Women and girls are expected to subservient at all stages of their life cycle and this comes with a hefty price tag- unequal access to all rights whether in the economy, in education and in the health sector- to name just a few. A study undertaken by Swedish International Development corporation Agency (SIDA) Zimbabwe revealed that responding to GBV costs about $2 billion in that country alone. That money could invested in more productive areas, such as infrastructure, business development, or education. The higher productivity that would result, from building a school rather than a jail, for instance, cannot be overemphasised. This underscores the urgent need for a paradigm shift to a more preventive approach. Although SADC generally enjoys peace, acts of conflict and related violence have been reported especially during elections and amid the widespread scramble for resources such as land water and jobs.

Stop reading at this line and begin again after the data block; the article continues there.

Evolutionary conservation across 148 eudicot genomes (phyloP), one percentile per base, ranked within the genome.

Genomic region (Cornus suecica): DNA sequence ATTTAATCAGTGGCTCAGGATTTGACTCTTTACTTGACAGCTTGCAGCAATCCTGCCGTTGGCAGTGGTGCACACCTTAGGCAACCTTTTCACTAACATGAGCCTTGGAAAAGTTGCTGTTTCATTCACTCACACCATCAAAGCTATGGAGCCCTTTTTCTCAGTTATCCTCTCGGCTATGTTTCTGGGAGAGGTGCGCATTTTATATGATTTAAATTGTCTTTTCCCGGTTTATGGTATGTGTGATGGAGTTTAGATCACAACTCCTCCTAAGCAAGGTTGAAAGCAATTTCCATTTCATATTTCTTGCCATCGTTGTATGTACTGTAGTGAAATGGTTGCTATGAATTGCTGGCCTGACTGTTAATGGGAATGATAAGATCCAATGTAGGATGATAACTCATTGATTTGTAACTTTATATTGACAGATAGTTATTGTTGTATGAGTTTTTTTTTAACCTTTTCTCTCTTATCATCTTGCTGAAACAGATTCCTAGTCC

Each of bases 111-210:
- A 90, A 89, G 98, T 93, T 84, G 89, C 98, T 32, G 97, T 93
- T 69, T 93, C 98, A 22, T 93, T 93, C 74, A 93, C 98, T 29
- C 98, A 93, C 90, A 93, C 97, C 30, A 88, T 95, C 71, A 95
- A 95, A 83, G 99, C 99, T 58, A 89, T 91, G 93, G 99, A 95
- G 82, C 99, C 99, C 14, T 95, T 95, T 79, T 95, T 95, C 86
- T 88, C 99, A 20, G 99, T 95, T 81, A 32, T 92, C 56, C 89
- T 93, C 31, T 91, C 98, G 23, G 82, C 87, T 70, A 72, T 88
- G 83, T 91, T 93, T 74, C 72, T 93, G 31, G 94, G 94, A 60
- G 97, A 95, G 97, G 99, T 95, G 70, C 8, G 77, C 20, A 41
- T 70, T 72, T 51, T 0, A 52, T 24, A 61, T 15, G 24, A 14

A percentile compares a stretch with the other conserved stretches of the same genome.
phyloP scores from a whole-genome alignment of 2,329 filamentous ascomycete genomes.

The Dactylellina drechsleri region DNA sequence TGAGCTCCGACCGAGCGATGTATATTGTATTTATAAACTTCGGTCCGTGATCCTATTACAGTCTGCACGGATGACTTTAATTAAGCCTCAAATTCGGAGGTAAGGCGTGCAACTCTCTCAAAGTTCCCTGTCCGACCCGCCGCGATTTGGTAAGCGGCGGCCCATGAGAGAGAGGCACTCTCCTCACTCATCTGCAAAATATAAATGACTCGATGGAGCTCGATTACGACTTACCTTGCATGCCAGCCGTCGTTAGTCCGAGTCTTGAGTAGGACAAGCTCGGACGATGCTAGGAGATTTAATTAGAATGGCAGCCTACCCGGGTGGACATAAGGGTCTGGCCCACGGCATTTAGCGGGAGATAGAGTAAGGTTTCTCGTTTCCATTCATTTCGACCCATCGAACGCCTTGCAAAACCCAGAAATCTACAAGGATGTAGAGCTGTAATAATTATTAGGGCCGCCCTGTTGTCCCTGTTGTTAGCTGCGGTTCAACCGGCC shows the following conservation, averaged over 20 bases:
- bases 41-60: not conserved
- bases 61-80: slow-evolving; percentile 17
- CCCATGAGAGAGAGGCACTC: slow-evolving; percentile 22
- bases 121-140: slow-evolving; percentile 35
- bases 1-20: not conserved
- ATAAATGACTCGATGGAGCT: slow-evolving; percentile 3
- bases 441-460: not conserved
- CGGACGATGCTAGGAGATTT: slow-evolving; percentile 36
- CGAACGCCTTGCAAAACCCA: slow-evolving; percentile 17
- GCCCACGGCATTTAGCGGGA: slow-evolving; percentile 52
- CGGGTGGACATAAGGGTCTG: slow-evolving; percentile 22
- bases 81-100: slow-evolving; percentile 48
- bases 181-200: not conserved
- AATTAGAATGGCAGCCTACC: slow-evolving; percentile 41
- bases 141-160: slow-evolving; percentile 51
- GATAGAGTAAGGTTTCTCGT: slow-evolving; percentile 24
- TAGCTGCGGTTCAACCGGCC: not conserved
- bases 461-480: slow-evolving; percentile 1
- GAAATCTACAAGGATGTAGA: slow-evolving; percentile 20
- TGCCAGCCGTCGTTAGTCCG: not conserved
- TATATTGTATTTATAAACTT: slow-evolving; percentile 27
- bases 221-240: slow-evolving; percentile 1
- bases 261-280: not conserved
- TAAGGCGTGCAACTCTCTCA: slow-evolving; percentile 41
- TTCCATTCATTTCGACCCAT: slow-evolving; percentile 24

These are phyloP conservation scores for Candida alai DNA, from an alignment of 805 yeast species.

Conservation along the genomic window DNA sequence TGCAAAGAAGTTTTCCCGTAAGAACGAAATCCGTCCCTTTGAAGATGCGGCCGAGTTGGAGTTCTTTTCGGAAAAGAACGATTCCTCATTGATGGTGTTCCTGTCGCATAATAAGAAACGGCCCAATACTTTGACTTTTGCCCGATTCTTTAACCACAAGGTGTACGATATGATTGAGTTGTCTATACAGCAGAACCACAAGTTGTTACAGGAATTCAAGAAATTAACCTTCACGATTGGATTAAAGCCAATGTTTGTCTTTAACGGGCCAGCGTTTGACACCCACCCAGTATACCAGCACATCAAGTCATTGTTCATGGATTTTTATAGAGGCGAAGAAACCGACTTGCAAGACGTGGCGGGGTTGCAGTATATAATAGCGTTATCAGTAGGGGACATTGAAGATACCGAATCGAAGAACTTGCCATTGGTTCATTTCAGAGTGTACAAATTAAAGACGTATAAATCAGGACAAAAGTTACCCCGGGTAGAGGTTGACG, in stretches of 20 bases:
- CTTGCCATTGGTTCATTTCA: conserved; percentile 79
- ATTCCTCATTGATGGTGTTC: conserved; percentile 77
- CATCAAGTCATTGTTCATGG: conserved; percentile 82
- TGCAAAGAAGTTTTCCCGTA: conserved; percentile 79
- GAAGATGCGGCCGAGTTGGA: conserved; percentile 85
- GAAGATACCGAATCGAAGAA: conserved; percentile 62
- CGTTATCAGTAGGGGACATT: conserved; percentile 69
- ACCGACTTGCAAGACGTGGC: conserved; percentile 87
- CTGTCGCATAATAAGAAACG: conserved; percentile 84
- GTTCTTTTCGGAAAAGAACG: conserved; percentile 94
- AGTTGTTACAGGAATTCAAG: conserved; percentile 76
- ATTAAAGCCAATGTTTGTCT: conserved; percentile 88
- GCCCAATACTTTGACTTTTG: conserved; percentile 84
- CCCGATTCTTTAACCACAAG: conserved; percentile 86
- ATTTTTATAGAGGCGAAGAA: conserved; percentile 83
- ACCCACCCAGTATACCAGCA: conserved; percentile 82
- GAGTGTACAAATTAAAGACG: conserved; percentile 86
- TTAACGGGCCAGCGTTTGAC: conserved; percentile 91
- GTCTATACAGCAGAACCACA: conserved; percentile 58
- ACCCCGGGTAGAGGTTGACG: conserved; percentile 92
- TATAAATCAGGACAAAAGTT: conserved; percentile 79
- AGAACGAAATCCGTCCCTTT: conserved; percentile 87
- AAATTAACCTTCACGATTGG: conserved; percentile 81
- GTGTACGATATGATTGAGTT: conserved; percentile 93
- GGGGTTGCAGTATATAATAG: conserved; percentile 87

Thirteen SADC Heads of State signed a Protocol committing their countries to integrating gender firmly into their agendas, repealing and reforming all laws and changing social practices which subject women to discrimination. Linked to this is the obligation that all laws on violence against women (VAW) provide for the comprehensive testing, treatment and care of survivors of sexual offences which shall include emergency contraception, access to post exposure prophylaxis at all health facilities to reduce the risk of contracting HIV and preventing the onset of sexually transmitted infections. In line with international and continental instruments, the Protocol also commits member states during times of armed and other forms of conflict to take necessary steps to prevent and eliminate incidences of human rights abuses, especially of women and children, and ensure that the perpetrators of such abuses are brought to justice.